A Gala Night of Storytelling

Last night, I attended the opening session of the Wheeler Centre in Melbourne, of which I blogged about recently (ok, it was more like I boasted 🙂 ). The inaugural event was a good old storytelling session by a lovely mix of leading Australian writers, a comedian and a musician. I knew the event was sold out but I had absolutely no idea how many people or popular it was going to be. My friend and I were late but it didn’t matter since the line sneaked right around the corner and around 500 metres up the next block. Ironically, I ended up standing outside the antiquarian book store. I wished I had taken a photo of the line because it was pretty exciting to know how many book geeks were out there last night.

The theatre was a lovely room with bygone decor and architecture. Here are some photos I sneaked while waiting for the show to begin:

The mixture of stories told were marvelous and they were all equally captivating. Some were sad and wistful, as were the stories told by David Malouf about his mother and the simplicity and beauty of family love by Tara June Winch, who read out her piece in a most lovely sing-song and gentle voice.

There were funny stories by Cate Kennedy, who regaled the audience with funny anecdotes of her eccentric but lovable grandfather, Judith Lucy, whose family was not big on storytelling but, in turn, provided her with stories to tell, and John Safran, who told us that it was his father who first urged him to test the boundaries and to always …err…poke at things.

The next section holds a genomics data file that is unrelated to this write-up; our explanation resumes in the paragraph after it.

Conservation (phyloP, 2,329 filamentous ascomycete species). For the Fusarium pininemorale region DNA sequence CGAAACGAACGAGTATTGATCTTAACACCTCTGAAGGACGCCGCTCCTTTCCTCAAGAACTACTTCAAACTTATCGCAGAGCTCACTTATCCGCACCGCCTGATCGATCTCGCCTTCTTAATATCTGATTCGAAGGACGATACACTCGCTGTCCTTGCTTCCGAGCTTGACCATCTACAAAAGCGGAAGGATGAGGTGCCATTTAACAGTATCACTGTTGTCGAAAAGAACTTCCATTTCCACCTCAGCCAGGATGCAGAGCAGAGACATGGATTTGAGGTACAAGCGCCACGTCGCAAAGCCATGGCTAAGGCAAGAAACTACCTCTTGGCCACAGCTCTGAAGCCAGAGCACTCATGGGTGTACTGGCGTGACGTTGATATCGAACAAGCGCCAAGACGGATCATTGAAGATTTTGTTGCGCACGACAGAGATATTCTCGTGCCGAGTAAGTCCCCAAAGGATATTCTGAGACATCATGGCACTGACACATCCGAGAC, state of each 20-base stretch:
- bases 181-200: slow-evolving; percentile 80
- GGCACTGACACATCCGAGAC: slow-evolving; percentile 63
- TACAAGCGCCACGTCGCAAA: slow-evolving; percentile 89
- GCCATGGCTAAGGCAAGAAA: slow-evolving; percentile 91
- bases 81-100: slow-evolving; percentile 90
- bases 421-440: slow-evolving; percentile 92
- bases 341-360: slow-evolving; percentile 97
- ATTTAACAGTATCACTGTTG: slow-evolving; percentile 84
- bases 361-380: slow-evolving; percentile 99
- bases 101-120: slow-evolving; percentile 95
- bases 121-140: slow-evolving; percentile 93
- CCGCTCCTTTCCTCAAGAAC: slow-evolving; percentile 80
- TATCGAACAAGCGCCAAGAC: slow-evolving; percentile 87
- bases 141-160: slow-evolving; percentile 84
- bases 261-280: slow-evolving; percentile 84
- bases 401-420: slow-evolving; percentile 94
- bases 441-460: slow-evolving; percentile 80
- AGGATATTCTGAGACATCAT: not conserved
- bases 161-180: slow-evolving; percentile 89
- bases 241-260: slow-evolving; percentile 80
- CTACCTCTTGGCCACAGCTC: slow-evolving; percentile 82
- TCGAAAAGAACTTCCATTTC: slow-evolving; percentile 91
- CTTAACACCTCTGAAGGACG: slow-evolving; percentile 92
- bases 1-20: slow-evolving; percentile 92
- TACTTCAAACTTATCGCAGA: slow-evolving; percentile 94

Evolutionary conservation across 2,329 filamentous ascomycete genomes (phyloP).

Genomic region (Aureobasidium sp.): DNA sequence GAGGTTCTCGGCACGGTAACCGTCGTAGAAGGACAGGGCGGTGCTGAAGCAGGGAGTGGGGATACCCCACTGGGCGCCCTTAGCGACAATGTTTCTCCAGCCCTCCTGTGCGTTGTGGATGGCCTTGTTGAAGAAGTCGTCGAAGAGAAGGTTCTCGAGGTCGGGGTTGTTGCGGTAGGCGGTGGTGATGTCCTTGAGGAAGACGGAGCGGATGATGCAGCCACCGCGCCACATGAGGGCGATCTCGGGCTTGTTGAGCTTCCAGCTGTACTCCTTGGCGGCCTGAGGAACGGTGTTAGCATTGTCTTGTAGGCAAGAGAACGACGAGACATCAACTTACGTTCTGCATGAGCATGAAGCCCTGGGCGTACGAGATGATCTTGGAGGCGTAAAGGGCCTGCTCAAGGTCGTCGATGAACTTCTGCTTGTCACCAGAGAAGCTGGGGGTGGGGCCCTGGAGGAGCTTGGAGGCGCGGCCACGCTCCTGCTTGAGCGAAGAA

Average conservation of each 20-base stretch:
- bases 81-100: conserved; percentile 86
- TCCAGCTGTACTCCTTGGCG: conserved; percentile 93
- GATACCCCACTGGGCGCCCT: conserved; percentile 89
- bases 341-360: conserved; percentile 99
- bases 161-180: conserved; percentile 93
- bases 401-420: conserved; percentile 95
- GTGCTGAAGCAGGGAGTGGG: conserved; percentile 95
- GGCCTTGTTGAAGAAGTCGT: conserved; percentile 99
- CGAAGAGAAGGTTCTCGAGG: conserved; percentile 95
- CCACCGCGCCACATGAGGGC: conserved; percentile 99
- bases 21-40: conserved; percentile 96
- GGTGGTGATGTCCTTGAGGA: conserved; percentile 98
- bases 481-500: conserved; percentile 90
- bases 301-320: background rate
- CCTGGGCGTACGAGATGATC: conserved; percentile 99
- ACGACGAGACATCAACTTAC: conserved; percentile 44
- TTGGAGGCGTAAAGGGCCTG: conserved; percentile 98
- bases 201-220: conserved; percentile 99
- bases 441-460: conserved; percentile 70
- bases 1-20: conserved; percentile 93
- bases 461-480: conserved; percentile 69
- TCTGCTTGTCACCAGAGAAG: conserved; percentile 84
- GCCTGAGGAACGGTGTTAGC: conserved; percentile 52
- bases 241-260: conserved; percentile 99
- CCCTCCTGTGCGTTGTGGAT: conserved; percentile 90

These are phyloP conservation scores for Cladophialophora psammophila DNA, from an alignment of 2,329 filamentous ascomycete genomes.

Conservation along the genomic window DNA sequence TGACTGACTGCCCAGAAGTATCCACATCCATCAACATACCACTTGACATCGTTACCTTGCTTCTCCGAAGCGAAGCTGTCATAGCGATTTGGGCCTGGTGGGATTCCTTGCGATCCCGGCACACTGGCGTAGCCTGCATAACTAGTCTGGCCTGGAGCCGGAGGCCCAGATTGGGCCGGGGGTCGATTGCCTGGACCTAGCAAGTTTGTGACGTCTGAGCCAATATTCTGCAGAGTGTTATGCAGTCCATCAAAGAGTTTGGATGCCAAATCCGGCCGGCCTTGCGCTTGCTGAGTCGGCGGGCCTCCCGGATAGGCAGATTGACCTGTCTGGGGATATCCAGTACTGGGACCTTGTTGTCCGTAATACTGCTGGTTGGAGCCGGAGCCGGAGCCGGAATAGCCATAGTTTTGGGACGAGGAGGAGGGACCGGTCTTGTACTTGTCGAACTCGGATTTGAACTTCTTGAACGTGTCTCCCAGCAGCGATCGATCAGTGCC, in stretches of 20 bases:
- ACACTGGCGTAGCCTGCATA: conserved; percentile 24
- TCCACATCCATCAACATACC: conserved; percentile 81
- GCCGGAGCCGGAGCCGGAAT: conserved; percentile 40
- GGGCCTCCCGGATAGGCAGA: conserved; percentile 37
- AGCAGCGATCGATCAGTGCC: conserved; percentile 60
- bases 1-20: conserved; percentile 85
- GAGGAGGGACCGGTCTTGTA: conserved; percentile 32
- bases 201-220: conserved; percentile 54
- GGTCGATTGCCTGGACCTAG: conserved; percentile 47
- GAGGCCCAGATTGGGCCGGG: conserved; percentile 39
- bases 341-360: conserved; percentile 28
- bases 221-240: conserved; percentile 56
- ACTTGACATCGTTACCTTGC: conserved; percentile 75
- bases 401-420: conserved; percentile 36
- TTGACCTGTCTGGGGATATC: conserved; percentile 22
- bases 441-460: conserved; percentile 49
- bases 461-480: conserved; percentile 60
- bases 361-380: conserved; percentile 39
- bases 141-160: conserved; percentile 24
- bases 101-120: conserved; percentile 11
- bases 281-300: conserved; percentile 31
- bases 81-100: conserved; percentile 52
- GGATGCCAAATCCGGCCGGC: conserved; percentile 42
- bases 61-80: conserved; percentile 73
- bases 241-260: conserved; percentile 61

There were also stories with morals. John Marsden spoke about a recent incident which caused him to muse over consequences where the youth of today are not part of a community and are never, informally or formally, initiated into society as an ‘adult’. Christos Tsiolkas spoke about the alienation of migration, where grandchildren and grandparents become worlds apart and, in many instances, are no longer even able to speak the same language.

These were just some of the stories told and I was enraptured from the beginning. The finale song by Paul Kelly was both uplifting and sad, teaching, or warning, us about the importance of distinguishing between chance, fate and destiny.

It was a great night and a great welcome and introduction to the Wheeler Centre and christening of Melbourne as a City of Literature. Hurrah! For those who are interested in seeing the event, the session was filmed and it should be available to watch online soon.

It was also great to meet Elena, from With Extra Pulp, after some slight confusion, phone troubles (on my part) and chasing each other around the city on a Saturday night. We enjoyed a Booty Call and weird tasting vodka while talking about books and writing. 🙂

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5 comments

  1. I loved that each writer gave such a personal twist to the idea of ‘storytelling’, it really was a fantastic night. (The song Paul Kelly sang was “South of Germany” :P)

    It was great meeting up too!

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